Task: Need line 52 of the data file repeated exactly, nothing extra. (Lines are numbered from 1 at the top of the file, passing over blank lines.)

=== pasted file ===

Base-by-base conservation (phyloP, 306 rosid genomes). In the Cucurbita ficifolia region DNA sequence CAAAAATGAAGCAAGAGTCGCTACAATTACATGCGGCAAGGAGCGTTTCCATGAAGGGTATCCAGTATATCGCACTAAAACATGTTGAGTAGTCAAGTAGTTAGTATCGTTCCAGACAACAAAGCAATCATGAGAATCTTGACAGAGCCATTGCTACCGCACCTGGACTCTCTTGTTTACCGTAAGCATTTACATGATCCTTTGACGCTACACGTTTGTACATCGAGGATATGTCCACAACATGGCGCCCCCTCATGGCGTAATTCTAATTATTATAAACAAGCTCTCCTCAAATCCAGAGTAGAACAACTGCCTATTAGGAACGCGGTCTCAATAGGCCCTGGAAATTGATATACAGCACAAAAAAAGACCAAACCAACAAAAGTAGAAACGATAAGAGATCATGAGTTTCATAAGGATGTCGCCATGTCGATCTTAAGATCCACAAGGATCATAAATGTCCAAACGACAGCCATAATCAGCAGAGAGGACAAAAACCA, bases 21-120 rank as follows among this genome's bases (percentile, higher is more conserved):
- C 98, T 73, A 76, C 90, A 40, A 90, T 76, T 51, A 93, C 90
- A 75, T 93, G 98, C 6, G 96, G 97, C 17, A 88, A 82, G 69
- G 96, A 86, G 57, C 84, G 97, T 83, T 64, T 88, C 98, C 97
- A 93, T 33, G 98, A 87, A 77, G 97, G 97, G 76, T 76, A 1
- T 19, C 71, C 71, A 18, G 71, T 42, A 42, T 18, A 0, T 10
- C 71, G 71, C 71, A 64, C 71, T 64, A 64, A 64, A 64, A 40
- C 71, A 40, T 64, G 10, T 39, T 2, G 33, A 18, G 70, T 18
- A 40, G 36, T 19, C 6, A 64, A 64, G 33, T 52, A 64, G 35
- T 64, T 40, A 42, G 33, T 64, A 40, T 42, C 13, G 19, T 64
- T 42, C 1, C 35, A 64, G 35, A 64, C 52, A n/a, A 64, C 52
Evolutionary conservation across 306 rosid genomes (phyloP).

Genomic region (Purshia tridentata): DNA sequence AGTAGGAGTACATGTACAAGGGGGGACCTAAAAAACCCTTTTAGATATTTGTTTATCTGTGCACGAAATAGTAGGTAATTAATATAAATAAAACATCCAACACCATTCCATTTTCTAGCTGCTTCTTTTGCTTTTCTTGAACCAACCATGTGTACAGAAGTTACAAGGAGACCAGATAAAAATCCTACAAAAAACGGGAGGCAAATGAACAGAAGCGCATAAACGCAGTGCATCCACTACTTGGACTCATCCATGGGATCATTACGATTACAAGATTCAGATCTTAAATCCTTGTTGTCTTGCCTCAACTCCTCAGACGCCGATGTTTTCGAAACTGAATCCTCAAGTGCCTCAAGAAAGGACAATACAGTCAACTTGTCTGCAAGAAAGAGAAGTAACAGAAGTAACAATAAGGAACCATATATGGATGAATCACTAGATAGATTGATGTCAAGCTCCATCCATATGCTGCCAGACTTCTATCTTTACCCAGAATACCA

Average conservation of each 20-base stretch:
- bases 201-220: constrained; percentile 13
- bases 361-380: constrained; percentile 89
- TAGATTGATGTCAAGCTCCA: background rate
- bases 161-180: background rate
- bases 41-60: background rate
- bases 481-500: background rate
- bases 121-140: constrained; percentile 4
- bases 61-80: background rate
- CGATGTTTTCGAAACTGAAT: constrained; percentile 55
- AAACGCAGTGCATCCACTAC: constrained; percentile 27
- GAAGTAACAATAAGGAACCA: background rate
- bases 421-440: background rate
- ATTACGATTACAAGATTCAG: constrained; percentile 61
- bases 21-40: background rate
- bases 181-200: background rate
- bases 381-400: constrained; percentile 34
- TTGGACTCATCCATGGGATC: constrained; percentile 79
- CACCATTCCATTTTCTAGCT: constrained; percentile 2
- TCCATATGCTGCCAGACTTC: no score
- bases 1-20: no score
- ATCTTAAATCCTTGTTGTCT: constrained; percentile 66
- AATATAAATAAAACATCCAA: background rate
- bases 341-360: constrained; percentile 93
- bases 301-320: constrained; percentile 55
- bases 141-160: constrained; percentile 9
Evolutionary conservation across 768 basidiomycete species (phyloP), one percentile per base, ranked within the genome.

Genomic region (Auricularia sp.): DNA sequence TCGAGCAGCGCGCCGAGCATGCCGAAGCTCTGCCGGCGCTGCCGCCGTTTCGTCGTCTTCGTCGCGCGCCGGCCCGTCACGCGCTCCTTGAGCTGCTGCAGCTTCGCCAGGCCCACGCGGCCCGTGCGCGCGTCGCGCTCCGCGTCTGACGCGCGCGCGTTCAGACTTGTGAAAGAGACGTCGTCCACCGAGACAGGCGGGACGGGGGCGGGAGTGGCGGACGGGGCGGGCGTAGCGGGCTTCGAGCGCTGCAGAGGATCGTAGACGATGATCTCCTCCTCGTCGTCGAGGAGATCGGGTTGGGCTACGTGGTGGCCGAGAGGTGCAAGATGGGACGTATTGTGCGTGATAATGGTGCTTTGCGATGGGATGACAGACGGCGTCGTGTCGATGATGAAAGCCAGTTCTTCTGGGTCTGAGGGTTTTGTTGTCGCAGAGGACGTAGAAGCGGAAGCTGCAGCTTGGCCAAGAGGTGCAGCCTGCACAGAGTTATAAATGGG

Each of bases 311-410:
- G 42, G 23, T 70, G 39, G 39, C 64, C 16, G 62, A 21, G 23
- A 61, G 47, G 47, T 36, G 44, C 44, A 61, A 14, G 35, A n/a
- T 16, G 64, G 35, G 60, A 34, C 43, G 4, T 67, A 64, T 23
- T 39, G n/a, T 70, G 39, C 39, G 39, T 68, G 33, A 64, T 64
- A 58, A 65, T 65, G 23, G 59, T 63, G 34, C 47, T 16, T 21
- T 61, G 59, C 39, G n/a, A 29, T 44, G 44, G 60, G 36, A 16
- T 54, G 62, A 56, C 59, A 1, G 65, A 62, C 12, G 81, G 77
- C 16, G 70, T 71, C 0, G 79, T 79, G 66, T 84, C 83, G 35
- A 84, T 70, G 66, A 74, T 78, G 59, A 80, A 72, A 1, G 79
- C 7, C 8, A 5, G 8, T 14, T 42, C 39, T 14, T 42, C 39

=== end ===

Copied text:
- C 7, C 8, A 5, G 8, T 14, T 42, C 39, T 14, T 42, C 39